(on the memorial, the carvings are in capital letters)
THE JAPANESE AMERICAN MEMORIAL TO PATRIOTISM DURING WORLD WAR II
May this memorial be a tribute to the indomitable spirit of a citizenry in World War II who remained steadfast in their faith in our democratic system.
Norman Mineta, U.S. Congressman, Internee Heart Mountain
I am proud that I am an American of Japanese ancestry. I believe in this nations institutions, ideals and traditions; I glory in her heritage; I boast of her history; I trust in her future.
Mike M. Masaoka, Civil Rights Advocate, Staff Sergeant, 442nd Regimental Combat Team
Our actions in passing the Civil Liberties Act of 1988 are essential for giving credibility to our constitutional system and reinforcing our tradition of justice.
Robert T. Matsui, U.S. Congressman, Internee, Tule Lake
Here we admit a wrong. Here we affirm our commitment as a nation to equal justice under the law.
President Ronald W. Reagan upon signing the Civil Liberties Act of 1988.
On February 19, 1942, 73 days afer the United States entered World War II, President Franklin D. Roosevelt issued Executive Order 9066 which resulted in the removal of 120,000 Japanese American men, women and children from their homes in the western states and Hawaii.
Allowed only what they could carry, families were forced to abandon homes, friends, farms and businesses to live in ten remote relocation centers guarded by armed troops and surrounded by barbed wire fences. Some remained in the relocation centers until March 1946.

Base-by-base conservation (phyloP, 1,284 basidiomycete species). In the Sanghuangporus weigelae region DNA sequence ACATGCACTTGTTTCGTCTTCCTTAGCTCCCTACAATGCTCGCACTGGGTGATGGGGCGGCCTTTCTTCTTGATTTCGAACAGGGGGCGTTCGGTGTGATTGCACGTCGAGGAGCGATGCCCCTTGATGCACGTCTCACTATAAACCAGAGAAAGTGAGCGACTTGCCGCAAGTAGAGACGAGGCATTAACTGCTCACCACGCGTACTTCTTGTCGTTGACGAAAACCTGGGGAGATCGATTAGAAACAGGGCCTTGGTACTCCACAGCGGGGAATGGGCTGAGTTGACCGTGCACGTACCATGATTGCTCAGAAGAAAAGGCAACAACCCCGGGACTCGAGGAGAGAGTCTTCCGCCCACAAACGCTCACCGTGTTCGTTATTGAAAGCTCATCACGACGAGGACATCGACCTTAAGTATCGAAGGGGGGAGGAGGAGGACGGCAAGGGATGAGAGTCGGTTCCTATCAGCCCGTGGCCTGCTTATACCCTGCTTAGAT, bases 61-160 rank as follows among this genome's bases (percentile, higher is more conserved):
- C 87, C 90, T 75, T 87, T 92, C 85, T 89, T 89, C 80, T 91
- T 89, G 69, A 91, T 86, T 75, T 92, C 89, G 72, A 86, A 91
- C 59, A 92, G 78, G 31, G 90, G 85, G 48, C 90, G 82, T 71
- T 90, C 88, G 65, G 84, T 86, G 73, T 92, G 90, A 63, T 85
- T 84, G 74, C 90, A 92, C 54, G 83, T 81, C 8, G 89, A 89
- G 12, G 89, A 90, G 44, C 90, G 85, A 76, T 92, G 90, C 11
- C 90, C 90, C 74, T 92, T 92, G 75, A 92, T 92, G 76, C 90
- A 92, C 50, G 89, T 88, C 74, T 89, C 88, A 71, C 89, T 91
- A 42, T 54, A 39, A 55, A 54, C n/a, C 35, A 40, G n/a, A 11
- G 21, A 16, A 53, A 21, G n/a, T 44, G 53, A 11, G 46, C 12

In addition, 4,500 were arrested by the Justice Department and held in internment camps, such as Santa Fe, New Mexico. 2,500 were also held at the family camp in Crystal City, Texas.
Answering the call to duty, young Japanese Americans entered into military service, joining many pre-war draftees. The 100th Infantry Battalion and 442nd Regimental Combat Team, fighting in Europe, became the most highly decorated Army unit for its size and length of service in American military history. Japanese Americans in the military intelligence service used their bilingual skills to help shorten the war in the Pacific and thus saved countless American lives. The 1399th Engineer Construction Battalion helped fortify the infrastructure essential for victory.
In 1983, almost forty years after the war ended, the Federal Commission on Wartime Relocation and Internment of Civilians found that there had been no military necessity for the mass imprisonment of Japanese Americans and that a grave injustice had been done.
In 1988 President Ronald W. Reagan signed the Civil Liberties Act which made an apology for the injustice, provided minimal compensation and reaffirmed the nation's commitment to equal justice under the law for all Americans.
Colorado River, Arizona
Japanese by blood
Hearts and minds Americans
With honor unbowed
Bore the sting of injustice
For future generations
-- The Legacy, Akemi Matsumoto Ehrlich
We believed a threat to this nation's democracy was a threat to the American dream and to all free peoples of the world.
-- Spark m. Matsunaga, U.S. Congressman, U.S. Senator, Captain 100th Infantry Battalion
(names of those who died in service)
Here we honor those who died in service during World War II
You fought not only the enemy but you fought prejudice -- and you won. Keep up that fight and we will continue to win to make this great republic stand for what the Constitution says it stands for: the welfare of all of the people all of the time.
-- President Harry S. Truman, 1946 White House ceremony for the 100th Infantry Battalion and 442nd Regimental Combat Team.
The lessons learned must remain as a grave reminder of what we must not allow to happen again to any group.
Daniel K. Inouye, U.S. Congressman, U.S. Senator, Captain, 442nd Regimental Combat Team
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